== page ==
City owes Peoria man $125,000 after arresting him over parody Twitter account

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Screen grab of @NotPeoriaMayor Twitter account

PEORIA, Ill. — The City of Peoria now owes $125,000 to a man they arrested last year for operating a parody Twitter account for the city’s mayor.

In April 2014, police raided the home of Jon Daniel, a Peoria resident who operated the Twitter handle @Peoriamayor. On this account, he depicted third-term mayor Jim Ardis as a crude, prostitute-soliciting drug junkie, according to the Chicago Tribune.

“Im bout to climb the civic center and do some lines on the roof who’s in,” he said in one tweet.

Officers seized four computers, four iPhones, an iPad and two Xboxes in raid, and arrested Daniel under an Illinois law that prohibits falsely identifying as a public official.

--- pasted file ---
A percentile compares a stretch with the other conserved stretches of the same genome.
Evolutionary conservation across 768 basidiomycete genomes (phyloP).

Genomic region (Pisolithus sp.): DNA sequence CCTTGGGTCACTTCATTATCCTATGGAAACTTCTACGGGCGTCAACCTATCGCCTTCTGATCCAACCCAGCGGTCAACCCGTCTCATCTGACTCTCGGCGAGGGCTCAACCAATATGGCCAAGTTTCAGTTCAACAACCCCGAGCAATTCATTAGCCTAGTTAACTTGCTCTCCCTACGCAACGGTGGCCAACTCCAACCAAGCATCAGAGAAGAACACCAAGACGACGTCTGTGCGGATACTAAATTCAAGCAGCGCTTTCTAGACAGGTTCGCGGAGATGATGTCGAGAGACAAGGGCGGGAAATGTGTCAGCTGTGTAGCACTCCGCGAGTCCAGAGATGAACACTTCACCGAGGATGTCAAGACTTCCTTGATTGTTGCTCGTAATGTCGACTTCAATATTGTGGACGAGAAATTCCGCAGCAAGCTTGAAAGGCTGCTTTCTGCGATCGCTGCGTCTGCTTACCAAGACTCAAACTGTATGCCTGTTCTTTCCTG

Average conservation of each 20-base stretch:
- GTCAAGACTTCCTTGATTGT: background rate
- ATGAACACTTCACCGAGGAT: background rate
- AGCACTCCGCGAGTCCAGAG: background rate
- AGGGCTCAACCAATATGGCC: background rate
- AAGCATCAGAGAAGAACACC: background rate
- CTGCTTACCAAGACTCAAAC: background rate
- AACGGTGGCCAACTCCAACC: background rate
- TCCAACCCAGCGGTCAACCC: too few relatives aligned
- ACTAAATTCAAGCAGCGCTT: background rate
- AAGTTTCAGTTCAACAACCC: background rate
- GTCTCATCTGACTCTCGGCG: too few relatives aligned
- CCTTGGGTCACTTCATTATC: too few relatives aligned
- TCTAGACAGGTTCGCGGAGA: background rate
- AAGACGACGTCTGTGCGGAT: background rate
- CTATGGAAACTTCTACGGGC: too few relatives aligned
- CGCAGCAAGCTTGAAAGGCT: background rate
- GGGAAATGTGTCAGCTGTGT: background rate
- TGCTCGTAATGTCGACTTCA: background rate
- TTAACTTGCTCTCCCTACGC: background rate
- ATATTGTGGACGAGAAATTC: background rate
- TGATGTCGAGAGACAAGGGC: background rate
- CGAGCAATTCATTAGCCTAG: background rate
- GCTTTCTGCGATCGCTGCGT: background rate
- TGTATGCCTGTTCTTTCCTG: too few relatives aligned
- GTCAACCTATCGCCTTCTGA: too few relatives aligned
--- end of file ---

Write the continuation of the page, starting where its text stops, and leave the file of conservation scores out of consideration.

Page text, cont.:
Though he was only detained briefly, the city’s actions unleashed a wave of backlash against Ardis and the police. Represented by lawyers from the American Civil Liberties Union of Illinois, Daniel filed a lawsuit against the city in June 2014, arguing that his first and fourth amendment were violated.

“I always thought the Twitter account was a joke for me and my friends,” Daniel said in a statement. “I never dreamed that it would result in my home being raided and me being placed under arrest.”

Many legal experts felt the same way, saying satire falls under the realm of free speech, and parody doesn’t equate to impersonation of a public official.

Though they ultimately resolved to pay Daniel $125,000 to settle the suit, the city still believes they were in the right.

“We believe strongly that the City would have ultimately won the case, but … settling early was the soundest fiscal strategy for the taxpayers,” officials said in a statement.

Daniel has since changed his handle to @notpeoriamayor, and a number of accounts parodying Jim Ardis have popped up all over Twitter.

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